A steady flow of voters went to cast their ballots at the Brewer Auditorium in March 2020. Credit: Linda Coan O'Kresik / BDN

A mixup that resulted in some Brewer voters receiving a ballot for a neighboring legislative district was limited to fewer than 100 ballots, according to Brewer’s assistant city manager. The city had recovered nearly a third of those ballots by the end of the day Friday.

The wrong ballots were among 2,000 the city of Brewer issued last week as it faced a number of absentee ballot requests that Assistant City Manager James Smith called “unprecedented” in a letter sent to voters and posted on the city website. As part of the mixup, some voters in House District 128 — which covers most of the city — received ballots for the neighboring House District 129.

The error has a bearing on the race for one office, Maine state representative.

2020 ELECTION VOTER’S GUIDE

In House District 128, incumbent Rep. Kevin O’Connell, a Democrat, is running against Republican Garrel Craig. O’Connell defeated Craig in a special election in March to fill the seat held by the late Rep. Archie Verow, who died in December.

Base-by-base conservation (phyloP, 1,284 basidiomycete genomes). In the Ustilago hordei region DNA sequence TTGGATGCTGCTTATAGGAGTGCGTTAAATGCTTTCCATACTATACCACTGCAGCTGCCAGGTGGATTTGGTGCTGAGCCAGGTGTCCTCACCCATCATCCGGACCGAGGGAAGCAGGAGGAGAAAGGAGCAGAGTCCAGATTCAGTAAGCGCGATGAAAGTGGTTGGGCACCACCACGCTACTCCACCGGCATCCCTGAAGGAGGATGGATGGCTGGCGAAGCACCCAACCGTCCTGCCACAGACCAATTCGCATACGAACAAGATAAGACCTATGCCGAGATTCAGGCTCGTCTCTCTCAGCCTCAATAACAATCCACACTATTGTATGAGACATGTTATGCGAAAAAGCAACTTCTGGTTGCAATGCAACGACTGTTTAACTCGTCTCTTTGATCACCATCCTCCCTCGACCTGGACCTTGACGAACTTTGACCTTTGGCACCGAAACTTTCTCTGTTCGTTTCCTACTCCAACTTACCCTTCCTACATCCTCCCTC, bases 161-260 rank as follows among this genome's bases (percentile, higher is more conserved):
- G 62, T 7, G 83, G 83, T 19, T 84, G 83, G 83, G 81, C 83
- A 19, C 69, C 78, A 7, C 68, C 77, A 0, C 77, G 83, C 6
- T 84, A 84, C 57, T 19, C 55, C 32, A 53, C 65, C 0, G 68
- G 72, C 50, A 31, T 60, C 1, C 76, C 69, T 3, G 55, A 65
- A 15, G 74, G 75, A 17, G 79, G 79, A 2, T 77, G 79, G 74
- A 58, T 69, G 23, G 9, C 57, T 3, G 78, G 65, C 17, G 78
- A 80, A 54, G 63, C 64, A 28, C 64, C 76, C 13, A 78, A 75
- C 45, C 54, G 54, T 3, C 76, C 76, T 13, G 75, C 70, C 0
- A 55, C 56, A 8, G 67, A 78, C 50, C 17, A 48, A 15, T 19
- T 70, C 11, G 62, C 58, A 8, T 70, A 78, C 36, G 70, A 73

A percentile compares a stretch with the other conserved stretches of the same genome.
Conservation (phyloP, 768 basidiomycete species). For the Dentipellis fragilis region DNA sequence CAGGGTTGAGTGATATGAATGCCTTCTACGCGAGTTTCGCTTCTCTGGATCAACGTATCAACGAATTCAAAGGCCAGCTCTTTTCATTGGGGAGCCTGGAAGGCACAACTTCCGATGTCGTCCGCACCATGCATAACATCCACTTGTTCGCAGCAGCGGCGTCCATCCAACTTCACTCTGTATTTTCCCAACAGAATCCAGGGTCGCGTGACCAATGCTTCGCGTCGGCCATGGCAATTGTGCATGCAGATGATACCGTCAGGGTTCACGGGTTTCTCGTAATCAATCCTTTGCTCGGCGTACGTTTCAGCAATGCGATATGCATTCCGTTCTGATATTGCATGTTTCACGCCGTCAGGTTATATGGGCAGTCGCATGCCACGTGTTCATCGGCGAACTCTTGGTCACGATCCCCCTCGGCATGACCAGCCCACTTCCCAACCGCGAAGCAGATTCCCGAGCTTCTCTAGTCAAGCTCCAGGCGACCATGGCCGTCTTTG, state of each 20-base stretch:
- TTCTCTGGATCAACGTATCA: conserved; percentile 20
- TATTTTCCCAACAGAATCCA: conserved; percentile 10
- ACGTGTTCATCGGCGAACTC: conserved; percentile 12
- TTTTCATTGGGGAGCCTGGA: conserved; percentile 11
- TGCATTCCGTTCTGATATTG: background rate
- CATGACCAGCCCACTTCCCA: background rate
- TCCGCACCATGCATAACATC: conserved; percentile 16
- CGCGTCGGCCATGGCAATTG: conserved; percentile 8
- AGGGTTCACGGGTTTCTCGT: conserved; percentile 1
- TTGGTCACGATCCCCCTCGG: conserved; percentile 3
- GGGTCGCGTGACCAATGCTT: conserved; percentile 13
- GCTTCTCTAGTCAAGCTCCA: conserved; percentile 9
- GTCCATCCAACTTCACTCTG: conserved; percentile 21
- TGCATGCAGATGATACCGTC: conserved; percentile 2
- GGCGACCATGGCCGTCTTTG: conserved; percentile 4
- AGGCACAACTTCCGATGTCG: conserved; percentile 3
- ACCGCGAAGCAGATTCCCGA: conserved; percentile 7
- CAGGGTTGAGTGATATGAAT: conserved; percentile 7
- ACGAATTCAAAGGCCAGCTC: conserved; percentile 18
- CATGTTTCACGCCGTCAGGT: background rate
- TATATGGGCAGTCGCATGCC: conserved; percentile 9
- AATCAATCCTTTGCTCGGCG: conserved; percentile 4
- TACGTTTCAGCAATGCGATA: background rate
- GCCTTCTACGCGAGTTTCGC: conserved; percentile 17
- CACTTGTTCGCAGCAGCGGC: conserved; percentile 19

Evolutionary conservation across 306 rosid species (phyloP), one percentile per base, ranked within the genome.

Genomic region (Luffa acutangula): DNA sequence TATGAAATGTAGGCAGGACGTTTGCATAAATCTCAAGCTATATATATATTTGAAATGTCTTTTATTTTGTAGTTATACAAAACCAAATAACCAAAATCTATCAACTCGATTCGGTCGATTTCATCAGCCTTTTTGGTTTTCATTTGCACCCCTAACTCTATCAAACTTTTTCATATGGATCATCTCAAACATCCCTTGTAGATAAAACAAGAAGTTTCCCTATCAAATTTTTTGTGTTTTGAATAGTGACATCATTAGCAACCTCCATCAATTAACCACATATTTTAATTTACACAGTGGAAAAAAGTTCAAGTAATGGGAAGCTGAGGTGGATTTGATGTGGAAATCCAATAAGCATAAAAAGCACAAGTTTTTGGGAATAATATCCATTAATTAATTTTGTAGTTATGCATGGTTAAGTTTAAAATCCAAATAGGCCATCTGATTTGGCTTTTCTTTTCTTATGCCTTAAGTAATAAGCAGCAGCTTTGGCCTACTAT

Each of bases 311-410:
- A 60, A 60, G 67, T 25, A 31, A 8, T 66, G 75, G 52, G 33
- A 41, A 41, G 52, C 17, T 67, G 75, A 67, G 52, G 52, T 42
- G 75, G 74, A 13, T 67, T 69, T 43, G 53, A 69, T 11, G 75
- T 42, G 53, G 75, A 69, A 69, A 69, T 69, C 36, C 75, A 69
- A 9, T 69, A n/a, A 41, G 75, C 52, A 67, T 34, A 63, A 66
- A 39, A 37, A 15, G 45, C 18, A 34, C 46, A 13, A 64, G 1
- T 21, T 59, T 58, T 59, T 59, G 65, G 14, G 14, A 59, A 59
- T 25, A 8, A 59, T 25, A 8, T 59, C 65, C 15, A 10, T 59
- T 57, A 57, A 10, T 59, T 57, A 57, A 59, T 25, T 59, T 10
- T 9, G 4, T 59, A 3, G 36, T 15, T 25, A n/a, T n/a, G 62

In District 129, which includes the northeastern corner of Brewer as well as Clifton, Eddington, Holden and Veazie, Republican Rep. Peter Lyford of Eddington is running unopposed for a fourth term.

The wrong ballots were included in a first mailing of ballots the city sent out Tuesday, Smith said. As a team of six city employees prepared the ballots, he said, someone likely pulled a package of District 129 ballots while preparing mailings for District 128 voters.

By Thursday afternoon, Smith said he had heard from voters who reported receiving the wrong ballot and counted the city’s ballot inventory to determine the size of the mixup. The next day, city employees started calling voters who likely received the wrong ballot and prepared a mailing for District 128 voters. They had recovered 30 ballots by the end of the day Friday.

The city is asking voters to call 207-989-7050 or stop by City Hall if they’re unsure if they received the correct ballot. The city has also temporarily removed its ballot dropbox from City Hall so election officials can speak with voters dropping off completed ballots to ensure they’ve filled out the correct one.

City officials posted a list of street names on the Brewer website to help voters determine whether they live in District 128 or 129 so they can figure out whether they might have been affected by the ballot mixup.

Brewer is home to about 7,300 registered voters, so the 2,000 absentee ballot requests account for more than a quarter of the city’s voters.